{ddagger} Feeding program represents actual farm feeding program at the time of the survey and Option 1 represents a standard feeding program option without the corn gluten feed designed to provide similar energy and protein levels. Purchased feeds are for year in which corn is grown on dry quarter. Values are on a dry-matter basis.

§ Irrigation nitrate credit is not included.

Monoammonium phosphate (11–52–0).

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Table 3. Effect of alternative best management practices (BMPs) on whole-farm phosphorus balance for beef case-study farm.

Characteristic

Balance 1: initial farm
balance, no BMPs{dagger}

Balance 2: nutrient
management plan (NMP)
implemented on land
managed by feedlot{ddagger}

Balance 3: NMP +
setbacks from water
implemented{ddagger}

Balance 4: 50% of
manure transferred to
off-farm users +
previous BMPs§

Balance 5: feeding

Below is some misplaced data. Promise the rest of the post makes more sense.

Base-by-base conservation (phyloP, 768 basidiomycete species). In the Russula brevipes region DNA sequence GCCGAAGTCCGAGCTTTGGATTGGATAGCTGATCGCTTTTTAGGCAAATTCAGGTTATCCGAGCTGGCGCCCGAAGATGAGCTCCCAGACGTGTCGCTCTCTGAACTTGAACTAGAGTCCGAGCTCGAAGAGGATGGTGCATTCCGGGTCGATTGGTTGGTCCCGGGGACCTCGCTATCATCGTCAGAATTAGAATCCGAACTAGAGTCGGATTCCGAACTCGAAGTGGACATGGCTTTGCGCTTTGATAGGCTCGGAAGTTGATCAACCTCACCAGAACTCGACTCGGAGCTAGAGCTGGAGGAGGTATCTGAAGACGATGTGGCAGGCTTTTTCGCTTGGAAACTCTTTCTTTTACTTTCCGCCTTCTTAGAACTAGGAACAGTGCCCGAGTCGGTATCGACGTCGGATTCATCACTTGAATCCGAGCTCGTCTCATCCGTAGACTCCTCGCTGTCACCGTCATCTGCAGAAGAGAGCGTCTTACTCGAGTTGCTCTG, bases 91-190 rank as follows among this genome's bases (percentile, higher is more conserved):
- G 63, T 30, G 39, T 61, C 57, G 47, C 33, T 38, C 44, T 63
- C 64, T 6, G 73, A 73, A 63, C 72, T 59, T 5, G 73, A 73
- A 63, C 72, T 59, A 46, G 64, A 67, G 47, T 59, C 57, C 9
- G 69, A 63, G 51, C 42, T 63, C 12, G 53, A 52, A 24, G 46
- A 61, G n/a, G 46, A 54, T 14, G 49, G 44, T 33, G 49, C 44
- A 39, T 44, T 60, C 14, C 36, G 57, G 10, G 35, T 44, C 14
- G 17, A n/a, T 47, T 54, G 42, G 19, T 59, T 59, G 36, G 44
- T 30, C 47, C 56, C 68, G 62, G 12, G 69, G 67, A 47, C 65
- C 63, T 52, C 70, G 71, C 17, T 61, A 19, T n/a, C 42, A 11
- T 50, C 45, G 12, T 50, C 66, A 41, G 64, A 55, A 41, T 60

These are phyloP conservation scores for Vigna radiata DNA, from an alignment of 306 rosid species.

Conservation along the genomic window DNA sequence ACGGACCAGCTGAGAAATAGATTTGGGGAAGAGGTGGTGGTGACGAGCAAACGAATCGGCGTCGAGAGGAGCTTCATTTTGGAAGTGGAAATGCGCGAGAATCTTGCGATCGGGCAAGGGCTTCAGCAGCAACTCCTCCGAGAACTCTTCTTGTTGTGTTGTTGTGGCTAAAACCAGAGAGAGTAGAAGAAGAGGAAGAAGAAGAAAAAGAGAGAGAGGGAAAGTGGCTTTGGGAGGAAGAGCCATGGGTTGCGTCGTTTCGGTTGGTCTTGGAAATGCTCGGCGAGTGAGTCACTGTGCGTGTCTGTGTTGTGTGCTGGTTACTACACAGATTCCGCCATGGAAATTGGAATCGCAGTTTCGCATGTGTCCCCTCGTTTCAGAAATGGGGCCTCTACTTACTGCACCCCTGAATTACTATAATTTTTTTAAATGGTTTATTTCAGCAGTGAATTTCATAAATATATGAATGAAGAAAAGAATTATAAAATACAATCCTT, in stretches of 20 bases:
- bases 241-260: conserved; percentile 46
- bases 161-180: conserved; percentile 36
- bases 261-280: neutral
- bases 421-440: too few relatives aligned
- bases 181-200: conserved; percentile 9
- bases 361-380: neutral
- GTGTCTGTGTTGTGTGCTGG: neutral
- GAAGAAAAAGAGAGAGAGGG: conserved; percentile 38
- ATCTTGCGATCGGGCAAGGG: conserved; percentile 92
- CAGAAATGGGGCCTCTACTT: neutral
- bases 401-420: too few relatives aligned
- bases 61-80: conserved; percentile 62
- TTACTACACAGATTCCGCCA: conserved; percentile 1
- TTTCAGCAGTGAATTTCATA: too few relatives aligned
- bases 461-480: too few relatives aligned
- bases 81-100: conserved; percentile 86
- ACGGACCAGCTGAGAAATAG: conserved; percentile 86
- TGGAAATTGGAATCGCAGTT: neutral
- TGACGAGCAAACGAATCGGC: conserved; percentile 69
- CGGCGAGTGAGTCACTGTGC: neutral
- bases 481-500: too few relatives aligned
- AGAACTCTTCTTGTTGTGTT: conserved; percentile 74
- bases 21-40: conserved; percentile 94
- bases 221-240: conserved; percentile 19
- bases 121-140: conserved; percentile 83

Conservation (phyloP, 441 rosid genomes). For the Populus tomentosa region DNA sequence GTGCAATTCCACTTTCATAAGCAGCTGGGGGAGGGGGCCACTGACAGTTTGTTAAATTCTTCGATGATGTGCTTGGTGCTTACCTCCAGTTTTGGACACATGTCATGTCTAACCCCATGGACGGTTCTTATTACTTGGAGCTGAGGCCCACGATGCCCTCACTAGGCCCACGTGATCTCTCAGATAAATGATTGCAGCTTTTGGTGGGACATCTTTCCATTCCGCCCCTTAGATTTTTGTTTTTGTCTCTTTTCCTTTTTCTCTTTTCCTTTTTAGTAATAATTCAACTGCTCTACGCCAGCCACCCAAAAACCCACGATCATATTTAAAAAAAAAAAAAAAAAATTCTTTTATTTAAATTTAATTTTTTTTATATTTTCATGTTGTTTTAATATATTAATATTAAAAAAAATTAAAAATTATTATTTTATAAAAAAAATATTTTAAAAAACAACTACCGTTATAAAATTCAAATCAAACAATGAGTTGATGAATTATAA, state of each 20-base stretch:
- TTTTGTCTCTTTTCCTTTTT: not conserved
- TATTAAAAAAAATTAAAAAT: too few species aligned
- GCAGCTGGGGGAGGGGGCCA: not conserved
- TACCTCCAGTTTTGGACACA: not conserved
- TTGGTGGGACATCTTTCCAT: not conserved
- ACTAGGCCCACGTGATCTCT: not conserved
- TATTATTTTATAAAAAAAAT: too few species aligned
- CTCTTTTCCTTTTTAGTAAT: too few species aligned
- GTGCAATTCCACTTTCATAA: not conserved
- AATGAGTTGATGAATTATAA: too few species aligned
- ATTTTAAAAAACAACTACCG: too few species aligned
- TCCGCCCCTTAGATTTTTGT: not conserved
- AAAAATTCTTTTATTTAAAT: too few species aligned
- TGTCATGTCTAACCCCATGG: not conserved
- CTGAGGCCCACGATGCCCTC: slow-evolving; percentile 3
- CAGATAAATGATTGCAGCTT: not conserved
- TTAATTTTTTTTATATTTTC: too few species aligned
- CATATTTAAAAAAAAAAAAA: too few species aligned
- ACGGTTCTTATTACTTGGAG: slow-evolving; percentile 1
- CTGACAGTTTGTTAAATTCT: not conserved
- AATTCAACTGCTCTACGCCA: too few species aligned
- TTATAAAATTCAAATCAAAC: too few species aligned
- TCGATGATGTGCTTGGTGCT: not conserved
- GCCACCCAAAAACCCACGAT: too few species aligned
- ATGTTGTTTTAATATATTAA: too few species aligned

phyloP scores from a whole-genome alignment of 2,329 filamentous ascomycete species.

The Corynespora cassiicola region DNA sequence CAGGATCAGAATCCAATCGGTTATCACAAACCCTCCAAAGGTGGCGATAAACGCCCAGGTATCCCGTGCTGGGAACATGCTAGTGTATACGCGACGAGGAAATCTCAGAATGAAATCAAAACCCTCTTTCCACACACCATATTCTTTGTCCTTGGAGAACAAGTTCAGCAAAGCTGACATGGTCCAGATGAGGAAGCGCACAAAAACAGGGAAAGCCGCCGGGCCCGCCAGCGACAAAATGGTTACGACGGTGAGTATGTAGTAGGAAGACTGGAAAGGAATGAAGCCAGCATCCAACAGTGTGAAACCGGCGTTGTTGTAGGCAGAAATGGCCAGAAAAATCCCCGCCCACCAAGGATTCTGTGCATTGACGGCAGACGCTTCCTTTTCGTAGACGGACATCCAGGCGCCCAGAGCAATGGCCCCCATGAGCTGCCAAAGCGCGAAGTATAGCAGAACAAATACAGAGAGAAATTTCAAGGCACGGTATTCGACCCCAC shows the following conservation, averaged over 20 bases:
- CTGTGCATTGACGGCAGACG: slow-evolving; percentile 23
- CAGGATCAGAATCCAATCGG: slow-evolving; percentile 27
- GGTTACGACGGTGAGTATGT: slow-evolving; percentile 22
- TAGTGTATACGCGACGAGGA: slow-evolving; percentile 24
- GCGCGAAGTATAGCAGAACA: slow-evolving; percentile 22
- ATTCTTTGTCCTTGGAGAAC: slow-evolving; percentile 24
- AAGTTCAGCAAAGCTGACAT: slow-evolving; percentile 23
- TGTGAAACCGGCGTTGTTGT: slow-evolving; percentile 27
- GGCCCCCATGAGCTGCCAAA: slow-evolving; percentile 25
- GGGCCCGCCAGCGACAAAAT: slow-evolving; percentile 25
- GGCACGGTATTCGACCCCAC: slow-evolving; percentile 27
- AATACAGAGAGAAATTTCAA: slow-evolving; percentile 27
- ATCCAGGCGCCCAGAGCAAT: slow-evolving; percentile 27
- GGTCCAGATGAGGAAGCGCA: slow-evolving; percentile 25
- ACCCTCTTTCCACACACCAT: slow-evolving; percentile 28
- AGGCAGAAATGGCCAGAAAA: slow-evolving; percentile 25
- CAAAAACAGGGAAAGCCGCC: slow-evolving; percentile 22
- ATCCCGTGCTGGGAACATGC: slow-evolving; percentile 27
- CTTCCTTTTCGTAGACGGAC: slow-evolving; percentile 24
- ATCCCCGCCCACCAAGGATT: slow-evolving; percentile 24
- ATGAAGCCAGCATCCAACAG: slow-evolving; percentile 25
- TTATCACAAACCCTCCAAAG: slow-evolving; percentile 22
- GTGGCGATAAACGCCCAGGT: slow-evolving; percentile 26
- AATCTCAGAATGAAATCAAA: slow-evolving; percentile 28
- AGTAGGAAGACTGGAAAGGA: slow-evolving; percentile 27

program Option 1 +
NMP and setbacks
(no corn gluten
feed used)

Inputs
Animals, kg P yr–1 10800 10800 10800 10800 10800
Feed, kg P yr–1 46300 46300 46300 46300 24500
Fertilizer, kg P yr–1 2400 0 400 400 400
Managed outputs
Animals, kg P yr–1 19200 19200 19200 19200 19200
Crops, kg P yr–1 0 0 0 0 0
Manure, kg P yr–1 0 0 0 18100 0
Imbalance (or surplus)
P, kg P yr–1 40400 37900 38300 20200 16500
P, kg P ha–1 yr–1 270 250 260 130 110
Ratio of inputs to outputs

3.1:1

3.0:1

3.0:1

1.5:1

1.9:1

{dagger} Original farm balance is based on the farm characteristics described in Table 2 and Fig. 2.

{ddagger} These options assume the base feeding program (see Table 2) and modifications to crop nutrient management program to apply manure on an N basis (Balance 2) and addition of 30.5 m manure application setback (Balance 3), minimum requirements of the USEPA CAFO regulations.

§ This option assumes the same situation as Balance 3 (base feeding program, N-based NMP, and setback) plus the export of 50% of manure production to off-farm uses.

This option assumes the same situation as Balance 3 (base feeding program, N-based NMP, and setback) plus the implementation of feeding program Option 1 (see Table 2).